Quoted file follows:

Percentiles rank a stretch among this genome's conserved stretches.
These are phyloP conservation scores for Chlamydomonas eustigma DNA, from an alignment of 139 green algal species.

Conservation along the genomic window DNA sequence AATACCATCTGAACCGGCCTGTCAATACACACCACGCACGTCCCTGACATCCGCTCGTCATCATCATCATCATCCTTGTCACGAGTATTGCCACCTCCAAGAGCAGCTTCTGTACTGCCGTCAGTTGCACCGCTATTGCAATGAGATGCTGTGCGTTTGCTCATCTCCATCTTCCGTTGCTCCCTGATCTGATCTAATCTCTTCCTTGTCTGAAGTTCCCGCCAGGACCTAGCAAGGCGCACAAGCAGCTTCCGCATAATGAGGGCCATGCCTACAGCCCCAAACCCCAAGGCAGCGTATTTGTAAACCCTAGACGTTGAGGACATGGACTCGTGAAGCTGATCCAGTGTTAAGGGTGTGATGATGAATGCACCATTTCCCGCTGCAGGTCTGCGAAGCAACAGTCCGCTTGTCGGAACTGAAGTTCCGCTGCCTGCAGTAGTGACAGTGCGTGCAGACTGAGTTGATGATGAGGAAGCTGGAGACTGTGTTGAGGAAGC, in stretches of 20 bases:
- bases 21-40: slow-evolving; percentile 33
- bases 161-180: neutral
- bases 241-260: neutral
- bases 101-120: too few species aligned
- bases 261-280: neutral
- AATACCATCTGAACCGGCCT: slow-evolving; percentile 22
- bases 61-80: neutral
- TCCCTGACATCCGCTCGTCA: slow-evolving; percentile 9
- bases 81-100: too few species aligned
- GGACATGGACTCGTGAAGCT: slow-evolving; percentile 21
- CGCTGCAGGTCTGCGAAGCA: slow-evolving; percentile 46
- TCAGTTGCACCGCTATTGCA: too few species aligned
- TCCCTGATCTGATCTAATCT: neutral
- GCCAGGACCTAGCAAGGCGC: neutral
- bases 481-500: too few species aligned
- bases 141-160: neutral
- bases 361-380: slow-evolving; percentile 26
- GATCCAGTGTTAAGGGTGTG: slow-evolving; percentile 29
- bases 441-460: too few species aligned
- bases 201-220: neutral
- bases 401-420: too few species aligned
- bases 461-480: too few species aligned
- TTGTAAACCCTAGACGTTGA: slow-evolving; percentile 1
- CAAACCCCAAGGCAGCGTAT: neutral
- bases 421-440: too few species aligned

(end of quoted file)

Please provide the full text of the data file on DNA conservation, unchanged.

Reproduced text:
Percentiles rank a stretch among this genome's conserved stretches.
These are phyloP conservation scores for Chlamydomonas eustigma DNA, from an alignment of 139 green algal species.

Conservation along the genomic window DNA sequence AATACCATCTGAACCGGCCTGTCAATACACACCACGCACGTCCCTGACATCCGCTCGTCATCATCATCATCATCCTTGTCACGAGTATTGCCACCTCCAAGAGCAGCTTCTGTACTGCCGTCAGTTGCACCGCTATTGCAATGAGATGCTGTGCGTTTGCTCATCTCCATCTTCCGTTGCTCCCTGATCTGATCTAATCTCTTCCTTGTCTGAAGTTCCCGCCAGGACCTAGCAAGGCGCACAAGCAGCTTCCGCATAATGAGGGCCATGCCTACAGCCCCAAACCCCAAGGCAGCGTATTTGTAAACCCTAGACGTTGAGGACATGGACTCGTGAAGCTGATCCAGTGTTAAGGGTGTGATGATGAATGCACCATTTCCCGCTGCAGGTCTGCGAAGCAACAGTCCGCTTGTCGGAACTGAAGTTCCGCTGCCTGCAGTAGTGACAGTGCGTGCAGACTGAGTTGATGATGAGGAAGCTGGAGACTGTGTTGAGGAAGC, in stretches of 20 bases:
- bases 21-40: slow-evolving; percentile 33
- bases 161-180: neutral
- bases 241-260: neutral
- bases 101-120: too few species aligned
- bases 261-280: neutral
- AATACCATCTGAACCGGCCT: slow-evolving; percentile 22
- bases 61-80: neutral
- TCCCTGACATCCGCTCGTCA: slow-evolving; percentile 9
- bases 81-100: too few species aligned
- GGACATGGACTCGTGAAGCT: slow-evolving; percentile 21
- CGCTGCAGGTCTGCGAAGCA: slow-evolving; percentile 46
- TCAGTTGCACCGCTATTGCA: too few species aligned
- TCCCTGATCTGATCTAATCT: neutral
- GCCAGGACCTAGCAAGGCGC: neutral
- bases 481-500: too few species aligned
- bases 141-160: neutral
- bases 361-380: slow-evolving; percentile 26
- GATCCAGTGTTAAGGGTGTG: slow-evolving; percentile 29
- bases 441-460: too few species aligned
- bases 201-220: neutral
- bases 401-420: too few species aligned
- bases 461-480: too few species aligned
- TTGTAAACCCTAGACGTTGA: slow-evolving; percentile 1
- CAAACCCCAAGGCAGCGTAT: neutral
- bases 421-440: too few species aligned